Three weak lasers are used, so the resin doesn’t cure. Instead, it creates a holographic effect, forming a 3D model of what’s to be made inside the tank. Anywhere where the three lasers are made to come together unites them into one strong beam, which hardens the resin. In this way, rather than one layer at a time, multiple layers can be fabricated at once by orchestrating the lasers into complex patterns. This method can allow for pinpoint accuracy.
Once the pattern is complete, the lasers harden the resin in seconds, and the unused liquid is drained away, leaving the finished product behind. The process works with metal as well. But it’s a little different. Here, the lasers arrange metal dust into a pattern. Once complete, the dust is condensed into a solid by a laser or electron beam.
Volumetric 3D printing and the objects scientists have made so far. Credit: Shusteff et al., Science Advances.
LLNL engineer Maxim Shusteff led the study. He told New Atlas, "The fact that you can do fully 3D parts all in one step really does overcome an important problem in additive manufacturing." Not only is the new technique faster and able to create a wider variety of shapes, it eliminates the need for support structures current 3D printers often need to fashion objects. In addition to lattices, beams, squares, and other structures, it could be used to make something complex with moving parts, like a gearbox. Another advantage, it can print multiple objects at once, such as a set of chess pieces.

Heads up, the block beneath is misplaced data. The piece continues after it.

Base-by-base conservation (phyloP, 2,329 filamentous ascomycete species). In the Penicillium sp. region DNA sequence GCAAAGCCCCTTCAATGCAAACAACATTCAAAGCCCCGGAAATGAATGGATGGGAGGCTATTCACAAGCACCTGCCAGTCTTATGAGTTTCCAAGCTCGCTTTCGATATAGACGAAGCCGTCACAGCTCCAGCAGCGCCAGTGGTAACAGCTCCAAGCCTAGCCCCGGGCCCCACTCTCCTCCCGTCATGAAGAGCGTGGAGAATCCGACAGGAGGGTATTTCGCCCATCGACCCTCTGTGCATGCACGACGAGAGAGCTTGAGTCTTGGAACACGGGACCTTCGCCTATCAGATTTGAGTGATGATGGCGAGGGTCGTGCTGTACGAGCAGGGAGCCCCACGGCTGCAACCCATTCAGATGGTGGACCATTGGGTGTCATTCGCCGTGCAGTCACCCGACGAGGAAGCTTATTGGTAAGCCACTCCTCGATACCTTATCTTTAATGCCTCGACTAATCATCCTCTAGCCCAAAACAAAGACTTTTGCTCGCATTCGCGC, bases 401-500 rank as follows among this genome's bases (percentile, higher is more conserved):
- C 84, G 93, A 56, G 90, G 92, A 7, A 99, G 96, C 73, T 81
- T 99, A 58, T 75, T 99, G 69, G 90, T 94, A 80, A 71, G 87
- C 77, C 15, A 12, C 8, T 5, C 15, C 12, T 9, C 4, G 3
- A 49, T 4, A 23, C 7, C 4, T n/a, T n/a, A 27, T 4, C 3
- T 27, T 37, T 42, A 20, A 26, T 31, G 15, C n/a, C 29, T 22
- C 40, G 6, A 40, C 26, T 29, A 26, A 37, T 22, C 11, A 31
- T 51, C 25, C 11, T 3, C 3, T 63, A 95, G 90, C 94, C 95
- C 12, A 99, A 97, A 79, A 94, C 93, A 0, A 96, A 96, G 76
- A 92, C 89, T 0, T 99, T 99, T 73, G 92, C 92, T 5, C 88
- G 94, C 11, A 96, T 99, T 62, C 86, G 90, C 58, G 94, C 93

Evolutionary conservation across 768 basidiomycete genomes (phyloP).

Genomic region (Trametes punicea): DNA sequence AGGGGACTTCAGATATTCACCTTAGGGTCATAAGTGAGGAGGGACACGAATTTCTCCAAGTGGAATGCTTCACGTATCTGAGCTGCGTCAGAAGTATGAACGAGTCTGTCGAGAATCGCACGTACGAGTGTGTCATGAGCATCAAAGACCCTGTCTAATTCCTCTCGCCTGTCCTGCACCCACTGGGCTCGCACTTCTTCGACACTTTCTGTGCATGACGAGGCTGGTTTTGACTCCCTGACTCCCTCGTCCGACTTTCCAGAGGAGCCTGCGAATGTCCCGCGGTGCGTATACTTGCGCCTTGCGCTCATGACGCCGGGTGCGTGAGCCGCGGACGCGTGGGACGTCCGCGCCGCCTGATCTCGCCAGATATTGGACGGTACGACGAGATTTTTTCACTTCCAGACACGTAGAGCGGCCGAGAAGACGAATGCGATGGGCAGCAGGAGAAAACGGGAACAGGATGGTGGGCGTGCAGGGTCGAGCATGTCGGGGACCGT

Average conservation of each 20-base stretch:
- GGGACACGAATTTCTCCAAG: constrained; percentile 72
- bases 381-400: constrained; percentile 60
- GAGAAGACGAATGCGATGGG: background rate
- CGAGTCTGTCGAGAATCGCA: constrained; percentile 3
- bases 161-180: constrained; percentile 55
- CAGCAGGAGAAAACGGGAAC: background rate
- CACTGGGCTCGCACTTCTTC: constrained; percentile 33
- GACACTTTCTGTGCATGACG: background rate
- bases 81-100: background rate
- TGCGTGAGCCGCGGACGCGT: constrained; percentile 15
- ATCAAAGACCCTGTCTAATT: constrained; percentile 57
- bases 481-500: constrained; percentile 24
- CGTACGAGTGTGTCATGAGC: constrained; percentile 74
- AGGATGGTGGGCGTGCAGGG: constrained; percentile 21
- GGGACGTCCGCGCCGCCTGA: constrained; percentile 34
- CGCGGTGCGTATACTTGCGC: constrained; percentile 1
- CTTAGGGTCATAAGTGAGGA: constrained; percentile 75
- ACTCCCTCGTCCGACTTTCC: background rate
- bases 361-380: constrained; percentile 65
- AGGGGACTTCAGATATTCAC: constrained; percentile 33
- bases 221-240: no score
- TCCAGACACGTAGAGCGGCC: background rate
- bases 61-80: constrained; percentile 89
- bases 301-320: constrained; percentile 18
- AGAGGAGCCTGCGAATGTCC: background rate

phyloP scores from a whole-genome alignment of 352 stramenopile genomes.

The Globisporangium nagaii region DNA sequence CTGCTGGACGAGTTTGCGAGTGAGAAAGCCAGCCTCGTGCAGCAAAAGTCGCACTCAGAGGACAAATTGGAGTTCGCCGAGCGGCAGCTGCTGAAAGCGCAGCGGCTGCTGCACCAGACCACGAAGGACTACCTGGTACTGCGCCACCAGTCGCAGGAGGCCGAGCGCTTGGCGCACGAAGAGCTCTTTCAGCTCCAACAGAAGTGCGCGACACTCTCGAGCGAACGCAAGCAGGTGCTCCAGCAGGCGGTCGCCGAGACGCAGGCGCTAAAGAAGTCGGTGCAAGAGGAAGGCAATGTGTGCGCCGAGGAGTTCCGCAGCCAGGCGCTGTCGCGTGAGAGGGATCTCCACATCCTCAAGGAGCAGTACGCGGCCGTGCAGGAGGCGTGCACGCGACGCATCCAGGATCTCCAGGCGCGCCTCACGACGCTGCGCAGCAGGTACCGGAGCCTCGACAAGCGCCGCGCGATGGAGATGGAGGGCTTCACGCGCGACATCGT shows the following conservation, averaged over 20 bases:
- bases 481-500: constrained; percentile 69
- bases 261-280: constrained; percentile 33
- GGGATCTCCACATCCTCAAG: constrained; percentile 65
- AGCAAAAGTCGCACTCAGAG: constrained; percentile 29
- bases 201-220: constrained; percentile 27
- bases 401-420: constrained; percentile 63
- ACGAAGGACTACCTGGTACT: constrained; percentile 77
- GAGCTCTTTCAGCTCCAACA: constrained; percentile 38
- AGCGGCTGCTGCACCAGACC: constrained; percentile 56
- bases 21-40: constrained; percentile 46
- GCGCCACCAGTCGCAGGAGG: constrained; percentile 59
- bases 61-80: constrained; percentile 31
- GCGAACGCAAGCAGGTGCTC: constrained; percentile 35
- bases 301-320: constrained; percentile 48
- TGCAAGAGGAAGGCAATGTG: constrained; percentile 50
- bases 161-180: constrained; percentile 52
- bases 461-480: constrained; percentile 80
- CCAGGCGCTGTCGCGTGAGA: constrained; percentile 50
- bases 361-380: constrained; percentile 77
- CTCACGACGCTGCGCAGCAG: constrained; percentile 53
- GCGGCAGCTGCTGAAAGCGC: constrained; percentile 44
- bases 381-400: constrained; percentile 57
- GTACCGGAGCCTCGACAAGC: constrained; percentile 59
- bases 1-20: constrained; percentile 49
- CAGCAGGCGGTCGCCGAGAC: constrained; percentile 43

The objects made via volumetric 3D printing, as the technique is being called, aren’t yet able to produce as sophisticated a product as some commercial 3D printers out there today. Really, this was a proof of concept study. But Shusteff and his team believe they can reach the same level of resolution with their process. Future models may use LEDs rather than a complicated laser array, as the latter is expensive. Also “laser speckle” or when a laser interferes with itself, can cause noise and result in surface roughness on printed objects.
So far, Shusteff and colleagues have made a few shapes on the millimeter scale. Though the amount of power needed may steer entities away from using this technique for heavy manufacturing, it would be useful for creating biomedical implants, which need to be flexible and yet high resolution. Another option could be bioprinting living tissue. “We’ve taken a really good first shot at this,” Shusteff said, “but we’ve not yet taken it to the limit of its performance, so the space is wide open for us and others to demonstrate what this approach is capable of.”
To see volumetric 3D printing in action, click here: